Natural Attenuation Software (NAS): Assessing Remedial Strategies and Estimating Timeframes
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NAS is designed for application to ground-water systems consisting of porous, relatively homogeneous, saturated media, and assumes that groundwater flow is uniform and unidirectional. NAS consists of a combination of analytical and numerical solute transport models implemented in three main interactive modules to provide estimates for: (1) target source concentration required for a plume extent to contract to regulatory limits, (2) time required for NAPL contaminants in the source area to attenuate to a predetermined target source concentration, and (3) time required for a plume extent to contract to regulatory limits after source reduction. Natural attenuation processes that NAS models include advection, dispersion, sorption, non-aqueous phase liquid (NAPL) dissolution, and biodegradation. NAS determines redox zonation, and estimates and applies varied biodegradation rates from one redox zone to the next.
Recently, NAS was enhanced to include petroleum hydrocarbons, chlorinated ethenes, chlorinated ethanes, chlorinated methanes, and chlorinated benzenes, or any user-defined contaminants (e.g., heavy metals, radioisotopes), and has included the capability to model co-mingled plumes. To enable comparison of remediation timeframe estimates between MNA and specific ERAs, NAS was modified to incorporate an estimation technique for timeframes associated with pump-and-treat remediation technology for comparison to, or in conjunction with, MNA. NAS also expanded analysis tools for improved performance assessment, as well as the assessment of sustainability of natural attenuation processes over time.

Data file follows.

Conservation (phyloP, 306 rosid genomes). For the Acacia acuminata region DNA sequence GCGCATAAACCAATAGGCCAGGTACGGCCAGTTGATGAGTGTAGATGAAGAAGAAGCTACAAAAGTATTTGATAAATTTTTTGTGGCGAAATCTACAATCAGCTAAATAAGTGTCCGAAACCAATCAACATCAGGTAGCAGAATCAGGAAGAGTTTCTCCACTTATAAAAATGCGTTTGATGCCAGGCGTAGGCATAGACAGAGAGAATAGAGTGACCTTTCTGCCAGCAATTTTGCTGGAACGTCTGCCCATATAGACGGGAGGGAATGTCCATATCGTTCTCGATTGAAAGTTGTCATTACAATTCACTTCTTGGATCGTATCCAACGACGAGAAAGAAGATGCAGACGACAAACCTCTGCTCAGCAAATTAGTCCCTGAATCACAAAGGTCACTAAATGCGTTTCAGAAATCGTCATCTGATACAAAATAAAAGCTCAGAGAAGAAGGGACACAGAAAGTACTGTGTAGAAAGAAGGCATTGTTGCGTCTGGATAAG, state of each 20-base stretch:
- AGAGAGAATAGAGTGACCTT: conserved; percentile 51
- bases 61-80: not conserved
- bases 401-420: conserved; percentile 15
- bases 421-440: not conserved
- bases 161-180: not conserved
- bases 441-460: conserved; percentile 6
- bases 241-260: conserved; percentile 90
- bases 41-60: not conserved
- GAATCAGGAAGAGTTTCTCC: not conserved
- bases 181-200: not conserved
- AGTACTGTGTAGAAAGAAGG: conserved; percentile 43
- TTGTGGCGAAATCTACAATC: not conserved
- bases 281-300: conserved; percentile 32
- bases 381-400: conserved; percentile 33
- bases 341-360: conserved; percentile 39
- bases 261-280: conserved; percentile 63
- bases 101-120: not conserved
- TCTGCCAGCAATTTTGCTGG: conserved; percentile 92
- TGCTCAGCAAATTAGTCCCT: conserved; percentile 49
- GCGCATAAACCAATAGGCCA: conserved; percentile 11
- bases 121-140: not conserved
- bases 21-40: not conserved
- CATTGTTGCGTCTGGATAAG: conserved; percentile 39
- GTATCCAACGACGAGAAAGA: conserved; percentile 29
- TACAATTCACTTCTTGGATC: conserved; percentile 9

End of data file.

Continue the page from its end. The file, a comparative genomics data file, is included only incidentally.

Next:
A Department of Defense (DoD) Environmental Security Technology Certification Program (ESTCP) demonstration was undertaken to evaluate the capability of the NAS software to provide reasonable estimates of MNA cleanup timeframes in a variety of environments and sites throughout the United States. Overall, results suggest that NAS was satisfactory in meeting performance objectives set forth in the demonstration, and that because NAS is based on sound science, it can serve as an effective tool for decision-making and data analysis at a wide range of contaminated sites and is not limited to a small subset of â simple sitesâ because of its simplicity. At some sites, NAS-estimated timeframes were crucial for winning regulatory acceptance of MNA, with cost-benefit analyses providing estimates of savings associated with using MNA as a final remediation strategy.
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